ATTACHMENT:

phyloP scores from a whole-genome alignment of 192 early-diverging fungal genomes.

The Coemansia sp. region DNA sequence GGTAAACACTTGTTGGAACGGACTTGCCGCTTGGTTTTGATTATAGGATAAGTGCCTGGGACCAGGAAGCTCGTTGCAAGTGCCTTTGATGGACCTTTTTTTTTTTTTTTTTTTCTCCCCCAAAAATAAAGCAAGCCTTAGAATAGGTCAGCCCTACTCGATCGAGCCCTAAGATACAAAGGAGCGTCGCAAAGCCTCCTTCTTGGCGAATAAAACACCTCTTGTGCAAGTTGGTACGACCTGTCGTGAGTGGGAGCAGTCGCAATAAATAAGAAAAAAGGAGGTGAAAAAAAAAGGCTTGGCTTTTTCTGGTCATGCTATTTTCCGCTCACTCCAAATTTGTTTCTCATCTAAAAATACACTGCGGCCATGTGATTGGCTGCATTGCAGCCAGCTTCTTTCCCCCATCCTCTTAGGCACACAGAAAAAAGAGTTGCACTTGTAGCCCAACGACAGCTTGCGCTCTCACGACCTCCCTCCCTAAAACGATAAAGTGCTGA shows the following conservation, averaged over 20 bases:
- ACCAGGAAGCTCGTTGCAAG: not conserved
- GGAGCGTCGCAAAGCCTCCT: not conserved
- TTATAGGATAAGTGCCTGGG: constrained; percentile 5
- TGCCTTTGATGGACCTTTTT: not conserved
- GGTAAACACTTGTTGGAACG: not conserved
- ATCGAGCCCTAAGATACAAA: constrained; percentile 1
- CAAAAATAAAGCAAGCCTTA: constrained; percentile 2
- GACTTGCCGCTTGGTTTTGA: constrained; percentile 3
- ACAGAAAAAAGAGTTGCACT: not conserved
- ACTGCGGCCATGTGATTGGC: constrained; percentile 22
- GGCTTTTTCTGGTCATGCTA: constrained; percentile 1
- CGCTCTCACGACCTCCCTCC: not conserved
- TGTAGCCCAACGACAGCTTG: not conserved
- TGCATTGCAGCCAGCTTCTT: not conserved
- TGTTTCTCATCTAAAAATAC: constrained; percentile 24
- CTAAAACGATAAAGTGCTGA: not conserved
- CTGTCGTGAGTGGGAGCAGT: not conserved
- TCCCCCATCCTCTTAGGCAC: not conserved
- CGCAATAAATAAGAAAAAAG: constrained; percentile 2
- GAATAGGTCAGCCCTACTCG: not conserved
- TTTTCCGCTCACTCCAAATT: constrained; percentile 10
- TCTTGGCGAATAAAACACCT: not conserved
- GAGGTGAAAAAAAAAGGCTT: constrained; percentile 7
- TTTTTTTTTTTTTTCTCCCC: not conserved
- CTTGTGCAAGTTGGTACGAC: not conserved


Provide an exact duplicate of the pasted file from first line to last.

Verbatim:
phyloP scores from a whole-genome alignment of 192 early-diverging fungal genomes.

The Coemansia sp. region DNA sequence GGTAAACACTTGTTGGAACGGACTTGCCGCTTGGTTTTGATTATAGGATAAGTGCCTGGGACCAGGAAGCTCGTTGCAAGTGCCTTTGATGGACCTTTTTTTTTTTTTTTTTTTCTCCCCCAAAAATAAAGCAAGCCTTAGAATAGGTCAGCCCTACTCGATCGAGCCCTAAGATACAAAGGAGCGTCGCAAAGCCTCCTTCTTGGCGAATAAAACACCTCTTGTGCAAGTTGGTACGACCTGTCGTGAGTGGGAGCAGTCGCAATAAATAAGAAAAAAGGAGGTGAAAAAAAAAGGCTTGGCTTTTTCTGGTCATGCTATTTTCCGCTCACTCCAAATTTGTTTCTCATCTAAAAATACACTGCGGCCATGTGATTGGCTGCATTGCAGCCAGCTTCTTTCCCCCATCCTCTTAGGCACACAGAAAAAAGAGTTGCACTTGTAGCCCAACGACAGCTTGCGCTCTCACGACCTCCCTCCCTAAAACGATAAAGTGCTGA shows the following conservation, averaged over 20 bases:
- ACCAGGAAGCTCGTTGCAAG: not conserved
- GGAGCGTCGCAAAGCCTCCT: not conserved
- TTATAGGATAAGTGCCTGGG: constrained; percentile 5
- TGCCTTTGATGGACCTTTTT: not conserved
- GGTAAACACTTGTTGGAACG: not conserved
- ATCGAGCCCTAAGATACAAA: constrained; percentile 1
- CAAAAATAAAGCAAGCCTTA: constrained; percentile 2
- GACTTGCCGCTTGGTTTTGA: constrained; percentile 3
- ACAGAAAAAAGAGTTGCACT: not conserved
- ACTGCGGCCATGTGATTGGC: constrained; percentile 22
- GGCTTTTTCTGGTCATGCTA: constrained; percentile 1
- CGCTCTCACGACCTCCCTCC: not conserved
- TGTAGCCCAACGACAGCTTG: not conserved
- TGCATTGCAGCCAGCTTCTT: not conserved
- TGTTTCTCATCTAAAAATAC: constrained; percentile 24
- CTAAAACGATAAAGTGCTGA: not conserved
- CTGTCGTGAGTGGGAGCAGT: not conserved
- TCCCCCATCCTCTTAGGCAC: not conserved
- CGCAATAAATAAGAAAAAAG: constrained; percentile 2
- GAATAGGTCAGCCCTACTCG: not conserved
- TTTTCCGCTCACTCCAAATT: constrained; percentile 10
- TCTTGGCGAATAAAACACCT: not conserved
- GAGGTGAAAAAAAAAGGCTT: constrained; percentile 7
- TTTTTTTTTTTTTTCTCCCC: not conserved
- CTTGTGCAAGTTGGTACGAC: not conserved